This British Black Mayor Removed Portrait Of Slave Trader In Her First Month In Office
The new Lord Mayor of Bristol has yet to finish her first month in office, and she is already making some major changes.
Councillor Cleo Lake, who is a mixed-race woman, has had the portrait of the slave trader Edward Colston removed from her office. The move happened after she decided that she did not want to share her working space with the painting.
“I spend a lot of time here, I’m here nearly every day,” she said. “It made me feel uncomfortable sharing the parlor with the portrait.”
The portrait, which Colston sat for in 1702, has belonged to the Bristol city council for decades and has hung in the office of the Lord Mayor since at least 1953 when City Hall was opened. It has now been placed in a museum about the city’s role in the transatlantic slave trade, the Guardian reports.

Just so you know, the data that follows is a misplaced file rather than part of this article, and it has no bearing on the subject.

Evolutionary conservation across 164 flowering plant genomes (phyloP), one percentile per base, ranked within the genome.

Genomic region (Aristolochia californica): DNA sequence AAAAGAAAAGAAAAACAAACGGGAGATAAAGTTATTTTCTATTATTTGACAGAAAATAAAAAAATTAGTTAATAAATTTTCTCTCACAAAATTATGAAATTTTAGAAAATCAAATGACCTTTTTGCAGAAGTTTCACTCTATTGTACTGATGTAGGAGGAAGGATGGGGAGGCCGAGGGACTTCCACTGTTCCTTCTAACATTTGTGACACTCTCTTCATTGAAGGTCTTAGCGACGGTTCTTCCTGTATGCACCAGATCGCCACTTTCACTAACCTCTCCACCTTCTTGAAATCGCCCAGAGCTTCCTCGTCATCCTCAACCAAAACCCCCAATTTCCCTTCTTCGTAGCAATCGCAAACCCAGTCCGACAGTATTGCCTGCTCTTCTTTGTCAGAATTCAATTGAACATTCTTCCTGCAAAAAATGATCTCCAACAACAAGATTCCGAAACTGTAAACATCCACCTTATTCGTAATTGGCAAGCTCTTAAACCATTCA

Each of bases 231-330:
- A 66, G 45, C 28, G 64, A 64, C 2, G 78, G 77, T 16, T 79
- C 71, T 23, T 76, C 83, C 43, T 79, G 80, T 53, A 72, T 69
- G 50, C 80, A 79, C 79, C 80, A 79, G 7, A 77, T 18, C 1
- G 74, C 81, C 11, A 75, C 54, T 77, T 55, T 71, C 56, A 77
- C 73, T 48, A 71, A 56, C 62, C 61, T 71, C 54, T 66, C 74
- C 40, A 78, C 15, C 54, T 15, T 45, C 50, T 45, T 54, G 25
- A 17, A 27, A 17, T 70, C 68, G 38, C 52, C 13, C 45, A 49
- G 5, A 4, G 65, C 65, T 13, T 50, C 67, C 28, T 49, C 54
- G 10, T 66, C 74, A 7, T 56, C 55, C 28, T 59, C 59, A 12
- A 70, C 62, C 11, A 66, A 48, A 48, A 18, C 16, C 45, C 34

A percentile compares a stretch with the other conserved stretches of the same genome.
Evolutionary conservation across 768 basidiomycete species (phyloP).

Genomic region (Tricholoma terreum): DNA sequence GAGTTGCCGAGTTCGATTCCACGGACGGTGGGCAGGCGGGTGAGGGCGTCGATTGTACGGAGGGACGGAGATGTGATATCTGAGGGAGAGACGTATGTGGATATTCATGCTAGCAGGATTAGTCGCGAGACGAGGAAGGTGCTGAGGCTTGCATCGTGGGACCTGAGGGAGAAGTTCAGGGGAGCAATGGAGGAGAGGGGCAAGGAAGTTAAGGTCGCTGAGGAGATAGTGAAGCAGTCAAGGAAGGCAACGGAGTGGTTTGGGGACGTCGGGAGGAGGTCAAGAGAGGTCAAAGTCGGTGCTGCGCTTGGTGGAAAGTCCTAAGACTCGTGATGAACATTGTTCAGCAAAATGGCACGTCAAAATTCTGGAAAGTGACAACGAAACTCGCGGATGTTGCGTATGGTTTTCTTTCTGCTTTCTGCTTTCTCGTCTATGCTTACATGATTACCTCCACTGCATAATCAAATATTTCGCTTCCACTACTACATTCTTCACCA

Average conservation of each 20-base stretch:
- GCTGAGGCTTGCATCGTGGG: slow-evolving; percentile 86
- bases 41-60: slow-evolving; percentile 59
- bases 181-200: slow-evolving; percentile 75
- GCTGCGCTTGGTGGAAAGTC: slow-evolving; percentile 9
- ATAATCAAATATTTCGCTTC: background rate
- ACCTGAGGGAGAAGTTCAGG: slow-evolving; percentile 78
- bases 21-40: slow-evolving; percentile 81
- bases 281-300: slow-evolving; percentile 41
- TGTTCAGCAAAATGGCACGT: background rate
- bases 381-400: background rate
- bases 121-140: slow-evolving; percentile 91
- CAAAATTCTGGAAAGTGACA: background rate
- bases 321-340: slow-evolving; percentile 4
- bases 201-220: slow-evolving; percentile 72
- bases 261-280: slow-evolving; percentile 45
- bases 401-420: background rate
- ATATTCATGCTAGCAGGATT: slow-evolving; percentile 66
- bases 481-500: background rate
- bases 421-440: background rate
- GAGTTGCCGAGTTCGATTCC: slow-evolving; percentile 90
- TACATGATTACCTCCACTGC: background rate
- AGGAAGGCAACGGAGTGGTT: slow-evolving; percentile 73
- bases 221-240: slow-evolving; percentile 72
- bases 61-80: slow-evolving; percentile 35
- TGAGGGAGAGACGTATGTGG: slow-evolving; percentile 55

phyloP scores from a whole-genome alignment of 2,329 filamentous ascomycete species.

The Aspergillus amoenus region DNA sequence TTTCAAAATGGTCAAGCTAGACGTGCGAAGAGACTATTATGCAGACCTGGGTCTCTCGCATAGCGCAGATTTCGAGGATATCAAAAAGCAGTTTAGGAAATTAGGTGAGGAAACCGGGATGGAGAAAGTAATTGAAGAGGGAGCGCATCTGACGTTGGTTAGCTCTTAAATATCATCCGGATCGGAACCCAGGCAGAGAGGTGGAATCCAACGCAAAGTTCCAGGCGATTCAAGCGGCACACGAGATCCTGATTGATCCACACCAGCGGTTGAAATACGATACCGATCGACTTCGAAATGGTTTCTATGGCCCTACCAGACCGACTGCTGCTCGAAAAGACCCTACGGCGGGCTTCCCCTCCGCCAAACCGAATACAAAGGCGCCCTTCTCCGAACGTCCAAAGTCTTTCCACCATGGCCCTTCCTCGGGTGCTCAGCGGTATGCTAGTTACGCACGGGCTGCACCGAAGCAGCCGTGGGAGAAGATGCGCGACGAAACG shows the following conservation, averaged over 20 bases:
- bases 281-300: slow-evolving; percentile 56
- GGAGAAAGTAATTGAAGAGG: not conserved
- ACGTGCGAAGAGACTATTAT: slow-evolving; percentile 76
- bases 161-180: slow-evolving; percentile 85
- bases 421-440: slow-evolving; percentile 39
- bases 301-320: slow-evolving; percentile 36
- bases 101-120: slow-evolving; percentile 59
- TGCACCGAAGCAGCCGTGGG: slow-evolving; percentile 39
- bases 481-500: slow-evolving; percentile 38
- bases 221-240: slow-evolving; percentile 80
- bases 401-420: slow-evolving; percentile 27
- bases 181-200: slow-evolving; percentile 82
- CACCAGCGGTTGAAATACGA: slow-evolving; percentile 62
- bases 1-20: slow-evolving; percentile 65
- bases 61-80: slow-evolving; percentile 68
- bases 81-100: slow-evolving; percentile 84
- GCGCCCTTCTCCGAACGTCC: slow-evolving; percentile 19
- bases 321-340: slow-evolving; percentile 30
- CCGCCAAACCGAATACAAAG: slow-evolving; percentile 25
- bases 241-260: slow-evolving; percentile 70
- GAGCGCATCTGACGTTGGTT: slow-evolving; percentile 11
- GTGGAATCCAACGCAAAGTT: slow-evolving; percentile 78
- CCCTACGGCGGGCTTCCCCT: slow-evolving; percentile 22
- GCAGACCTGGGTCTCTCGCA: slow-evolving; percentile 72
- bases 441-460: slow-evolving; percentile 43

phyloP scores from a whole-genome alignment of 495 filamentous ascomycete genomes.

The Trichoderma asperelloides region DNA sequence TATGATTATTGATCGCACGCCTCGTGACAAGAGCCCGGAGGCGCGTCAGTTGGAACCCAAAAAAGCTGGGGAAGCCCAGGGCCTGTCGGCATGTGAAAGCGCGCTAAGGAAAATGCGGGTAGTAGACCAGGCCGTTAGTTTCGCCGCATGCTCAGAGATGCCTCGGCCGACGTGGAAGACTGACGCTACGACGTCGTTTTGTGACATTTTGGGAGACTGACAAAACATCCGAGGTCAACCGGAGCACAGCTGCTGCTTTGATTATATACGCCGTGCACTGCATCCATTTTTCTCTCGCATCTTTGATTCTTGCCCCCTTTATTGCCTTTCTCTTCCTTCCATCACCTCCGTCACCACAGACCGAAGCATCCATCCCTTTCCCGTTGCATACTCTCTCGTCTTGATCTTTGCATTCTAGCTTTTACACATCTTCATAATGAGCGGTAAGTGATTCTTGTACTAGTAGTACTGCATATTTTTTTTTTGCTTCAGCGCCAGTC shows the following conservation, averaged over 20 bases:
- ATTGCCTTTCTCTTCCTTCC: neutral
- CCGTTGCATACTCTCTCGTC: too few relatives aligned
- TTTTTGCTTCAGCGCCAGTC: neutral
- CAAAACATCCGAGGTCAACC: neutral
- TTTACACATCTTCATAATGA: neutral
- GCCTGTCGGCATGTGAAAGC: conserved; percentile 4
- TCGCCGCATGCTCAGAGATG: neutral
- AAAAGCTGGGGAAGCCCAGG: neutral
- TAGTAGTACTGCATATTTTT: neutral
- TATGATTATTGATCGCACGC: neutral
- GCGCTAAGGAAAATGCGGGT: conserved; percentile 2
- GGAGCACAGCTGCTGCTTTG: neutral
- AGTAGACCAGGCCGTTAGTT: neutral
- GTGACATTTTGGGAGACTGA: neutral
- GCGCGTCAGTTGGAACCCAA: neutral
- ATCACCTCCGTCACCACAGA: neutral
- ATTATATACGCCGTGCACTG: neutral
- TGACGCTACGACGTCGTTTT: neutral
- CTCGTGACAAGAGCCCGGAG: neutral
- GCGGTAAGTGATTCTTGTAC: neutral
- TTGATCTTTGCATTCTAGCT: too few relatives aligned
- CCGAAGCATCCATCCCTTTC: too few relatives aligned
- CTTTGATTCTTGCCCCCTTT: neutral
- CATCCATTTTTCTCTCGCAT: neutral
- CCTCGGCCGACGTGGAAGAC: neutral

According to the Bristol Post, Colston made his fortune through the slave trade: “Colston was a key player in the original Royal Africa Company in the mid-to-late 17th century, which turned the buying of slaves in West Africa and the shipping of them to work on plantations in the Caribbean and North America into an industrial-scale practice.”
He gave a lot of his wealth to good causes, and like Civil War and Southern heroes here in America, Colston’s name, and image are found on buildings, institutions, and streets throughout the city.
Lake, who was elected in May, is part of a coalition that is openly questioning Colston’s role in the slave trade and how the city should view him today. The “Countering Colston” campaign “challenges what it sees as a celebration in Bristol of the slave trader’s life…” the Guardian reports.
“Many of the issues today such as Afriphobia, racism, and inequality stem from this episode of history where people of African descent were dehumanized to justify enslaving them,” Lake says. “We are partway through the UN Decade for People of African Descent, so change must also be ushered in and this is in line with that.”